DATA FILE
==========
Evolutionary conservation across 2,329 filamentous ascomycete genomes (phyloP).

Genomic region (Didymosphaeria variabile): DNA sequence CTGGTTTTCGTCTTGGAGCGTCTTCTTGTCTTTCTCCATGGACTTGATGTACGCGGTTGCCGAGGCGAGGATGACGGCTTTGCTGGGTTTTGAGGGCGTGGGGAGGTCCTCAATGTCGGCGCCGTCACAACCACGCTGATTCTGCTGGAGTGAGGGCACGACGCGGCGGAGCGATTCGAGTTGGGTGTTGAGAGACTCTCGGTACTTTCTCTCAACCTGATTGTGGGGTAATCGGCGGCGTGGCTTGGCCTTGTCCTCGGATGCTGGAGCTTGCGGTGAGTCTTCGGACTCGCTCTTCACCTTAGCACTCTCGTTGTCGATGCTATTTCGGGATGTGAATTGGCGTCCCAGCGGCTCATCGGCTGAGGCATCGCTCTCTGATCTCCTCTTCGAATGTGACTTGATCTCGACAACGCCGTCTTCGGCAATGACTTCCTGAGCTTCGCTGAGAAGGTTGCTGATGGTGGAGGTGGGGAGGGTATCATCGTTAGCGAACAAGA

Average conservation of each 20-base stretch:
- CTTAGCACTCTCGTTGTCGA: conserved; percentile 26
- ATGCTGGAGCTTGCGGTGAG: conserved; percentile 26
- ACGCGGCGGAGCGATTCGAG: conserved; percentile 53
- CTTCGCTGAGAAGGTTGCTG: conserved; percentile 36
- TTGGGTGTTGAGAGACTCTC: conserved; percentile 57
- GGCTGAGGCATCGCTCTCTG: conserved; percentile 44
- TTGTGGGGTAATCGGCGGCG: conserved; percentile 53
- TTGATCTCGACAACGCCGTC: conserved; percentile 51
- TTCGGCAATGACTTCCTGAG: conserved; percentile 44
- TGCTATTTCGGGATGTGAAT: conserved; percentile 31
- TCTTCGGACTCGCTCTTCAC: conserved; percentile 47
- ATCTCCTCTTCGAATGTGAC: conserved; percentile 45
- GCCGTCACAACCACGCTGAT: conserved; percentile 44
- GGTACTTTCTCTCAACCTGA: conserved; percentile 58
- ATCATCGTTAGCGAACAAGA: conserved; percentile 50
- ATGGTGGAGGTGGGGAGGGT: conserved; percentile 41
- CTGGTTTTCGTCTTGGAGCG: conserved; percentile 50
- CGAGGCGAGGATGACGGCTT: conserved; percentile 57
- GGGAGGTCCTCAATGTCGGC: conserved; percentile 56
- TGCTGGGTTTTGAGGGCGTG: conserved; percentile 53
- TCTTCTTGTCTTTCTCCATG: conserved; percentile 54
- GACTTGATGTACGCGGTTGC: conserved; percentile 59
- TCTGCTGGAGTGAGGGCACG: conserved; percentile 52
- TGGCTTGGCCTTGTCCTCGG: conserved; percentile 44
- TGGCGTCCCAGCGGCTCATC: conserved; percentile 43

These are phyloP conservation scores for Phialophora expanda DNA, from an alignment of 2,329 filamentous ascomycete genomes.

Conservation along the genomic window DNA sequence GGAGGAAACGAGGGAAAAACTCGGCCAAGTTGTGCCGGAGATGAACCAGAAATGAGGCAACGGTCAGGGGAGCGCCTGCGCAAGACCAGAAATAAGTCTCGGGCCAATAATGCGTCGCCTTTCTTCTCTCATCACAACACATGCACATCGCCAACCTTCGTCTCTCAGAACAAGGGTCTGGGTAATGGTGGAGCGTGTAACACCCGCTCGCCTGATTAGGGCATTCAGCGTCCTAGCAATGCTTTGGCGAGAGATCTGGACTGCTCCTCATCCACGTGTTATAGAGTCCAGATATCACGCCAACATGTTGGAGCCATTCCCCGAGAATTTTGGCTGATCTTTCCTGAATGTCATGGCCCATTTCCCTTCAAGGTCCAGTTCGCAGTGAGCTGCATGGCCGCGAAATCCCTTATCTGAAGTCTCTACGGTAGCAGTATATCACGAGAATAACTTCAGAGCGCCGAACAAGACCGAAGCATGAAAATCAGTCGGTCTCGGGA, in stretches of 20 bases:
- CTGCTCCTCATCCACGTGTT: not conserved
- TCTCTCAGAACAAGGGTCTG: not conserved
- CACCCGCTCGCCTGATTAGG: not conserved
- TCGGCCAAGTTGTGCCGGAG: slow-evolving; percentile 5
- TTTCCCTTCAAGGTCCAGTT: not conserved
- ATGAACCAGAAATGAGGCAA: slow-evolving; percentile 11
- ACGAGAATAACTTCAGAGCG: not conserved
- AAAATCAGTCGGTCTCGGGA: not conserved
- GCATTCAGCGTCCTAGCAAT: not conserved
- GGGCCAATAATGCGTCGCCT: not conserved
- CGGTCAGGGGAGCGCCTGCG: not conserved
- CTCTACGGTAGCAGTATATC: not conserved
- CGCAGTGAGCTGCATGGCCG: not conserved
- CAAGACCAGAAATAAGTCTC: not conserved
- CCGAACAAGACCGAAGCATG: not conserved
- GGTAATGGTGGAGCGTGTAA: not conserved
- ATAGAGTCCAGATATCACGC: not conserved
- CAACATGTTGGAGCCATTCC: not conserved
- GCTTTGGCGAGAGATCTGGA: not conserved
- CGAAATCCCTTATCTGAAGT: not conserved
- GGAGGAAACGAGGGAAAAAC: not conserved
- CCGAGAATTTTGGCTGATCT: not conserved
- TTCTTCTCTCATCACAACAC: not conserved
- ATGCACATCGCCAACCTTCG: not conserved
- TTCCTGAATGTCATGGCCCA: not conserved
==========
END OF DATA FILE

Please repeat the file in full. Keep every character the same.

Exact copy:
Evolutionary conservation across 2,329 filamentous ascomycete genomes (phyloP).

Genomic region (Didymosphaeria variabile): DNA sequence CTGGTTTTCGTCTTGGAGCGTCTTCTTGTCTTTCTCCATGGACTTGATGTACGCGGTTGCCGAGGCGAGGATGACGGCTTTGCTGGGTTTTGAGGGCGTGGGGAGGTCCTCAATGTCGGCGCCGTCACAACCACGCTGATTCTGCTGGAGTGAGGGCACGACGCGGCGGAGCGATTCGAGTTGGGTGTTGAGAGACTCTCGGTACTTTCTCTCAACCTGATTGTGGGGTAATCGGCGGCGTGGCTTGGCCTTGTCCTCGGATGCTGGAGCTTGCGGTGAGTCTTCGGACTCGCTCTTCACCTTAGCACTCTCGTTGTCGATGCTATTTCGGGATGTGAATTGGCGTCCCAGCGGCTCATCGGCTGAGGCATCGCTCTCTGATCTCCTCTTCGAATGTGACTTGATCTCGACAACGCCGTCTTCGGCAATGACTTCCTGAGCTTCGCTGAGAAGGTTGCTGATGGTGGAGGTGGGGAGGGTATCATCGTTAGCGAACAAGA

Average conservation of each 20-base stretch:
- CTTAGCACTCTCGTTGTCGA: conserved; percentile 26
- ATGCTGGAGCTTGCGGTGAG: conserved; percentile 26
- ACGCGGCGGAGCGATTCGAG: conserved; percentile 53
- CTTCGCTGAGAAGGTTGCTG: conserved; percentile 36
- TTGGGTGTTGAGAGACTCTC: conserved; percentile 57
- GGCTGAGGCATCGCTCTCTG: conserved; percentile 44
- TTGTGGGGTAATCGGCGGCG: conserved; percentile 53
- TTGATCTCGACAACGCCGTC: conserved; percentile 51
- TTCGGCAATGACTTCCTGAG: conserved; percentile 44
- TGCTATTTCGGGATGTGAAT: conserved; percentile 31
- TCTTCGGACTCGCTCTTCAC: conserved; percentile 47
- ATCTCCTCTTCGAATGTGAC: conserved; percentile 45
- GCCGTCACAACCACGCTGAT: conserved; percentile 44
- GGTACTTTCTCTCAACCTGA: conserved; percentile 58
- ATCATCGTTAGCGAACAAGA: conserved; percentile 50
- ATGGTGGAGGTGGGGAGGGT: conserved; percentile 41
- CTGGTTTTCGTCTTGGAGCG: conserved; percentile 50
- CGAGGCGAGGATGACGGCTT: conserved; percentile 57
- GGGAGGTCCTCAATGTCGGC: conserved; percentile 56
- TGCTGGGTTTTGAGGGCGTG: conserved; percentile 53
- TCTTCTTGTCTTTCTCCATG: conserved; percentile 54
- GACTTGATGTACGCGGTTGC: conserved; percentile 59
- TCTGCTGGAGTGAGGGCACG: conserved; percentile 52
- TGGCTTGGCCTTGTCCTCGG: conserved; percentile 44
- TGGCGTCCCAGCGGCTCATC: conserved; percentile 43

These are phyloP conservation scores for Phialophora expanda DNA, from an alignment of 2,329 filamentous ascomycete genomes.

Conservation along the genomic window DNA sequence GGAGGAAACGAGGGAAAAACTCGGCCAAGTTGTGCCGGAGATGAACCAGAAATGAGGCAACGGTCAGGGGAGCGCCTGCGCAAGACCAGAAATAAGTCTCGGGCCAATAATGCGTCGCCTTTCTTCTCTCATCACAACACATGCACATCGCCAACCTTCGTCTCTCAGAACAAGGGTCTGGGTAATGGTGGAGCGTGTAACACCCGCTCGCCTGATTAGGGCATTCAGCGTCCTAGCAATGCTTTGGCGAGAGATCTGGACTGCTCCTCATCCACGTGTTATAGAGTCCAGATATCACGCCAACATGTTGGAGCCATTCCCCGAGAATTTTGGCTGATCTTTCCTGAATGTCATGGCCCATTTCCCTTCAAGGTCCAGTTCGCAGTGAGCTGCATGGCCGCGAAATCCCTTATCTGAAGTCTCTACGGTAGCAGTATATCACGAGAATAACTTCAGAGCGCCGAACAAGACCGAAGCATGAAAATCAGTCGGTCTCGGGA, in stretches of 20 bases:
- CTGCTCCTCATCCACGTGTT: not conserved
- TCTCTCAGAACAAGGGTCTG: not conserved
- CACCCGCTCGCCTGATTAGG: not conserved
- TCGGCCAAGTTGTGCCGGAG: slow-evolving; percentile 5
- TTTCCCTTCAAGGTCCAGTT: not conserved
- ATGAACCAGAAATGAGGCAA: slow-evolving; percentile 11
- ACGAGAATAACTTCAGAGCG: not conserved
- AAAATCAGTCGGTCTCGGGA: not conserved
- GCATTCAGCGTCCTAGCAAT: not conserved
- GGGCCAATAATGCGTCGCCT: not conserved
- CGGTCAGGGGAGCGCCTGCG: not conserved
- CTCTACGGTAGCAGTATATC: not conserved
- CGCAGTGAGCTGCATGGCCG: not conserved
- CAAGACCAGAAATAAGTCTC: not conserved
- CCGAACAAGACCGAAGCATG: not conserved
- GGTAATGGTGGAGCGTGTAA: not conserved
- ATAGAGTCCAGATATCACGC: not conserved
- CAACATGTTGGAGCCATTCC: not conserved
- GCTTTGGCGAGAGATCTGGA: not conserved
- CGAAATCCCTTATCTGAAGT: not conserved
- GGAGGAAACGAGGGAAAAAC: not conserved
- CCGAGAATTTTGGCTGATCT: not conserved
- TTCTTCTCTCATCACAACAC: not conserved
- ATGCACATCGCCAACCTTCG: not conserved
- TTCCTGAATGTCATGGCCCA: not conserved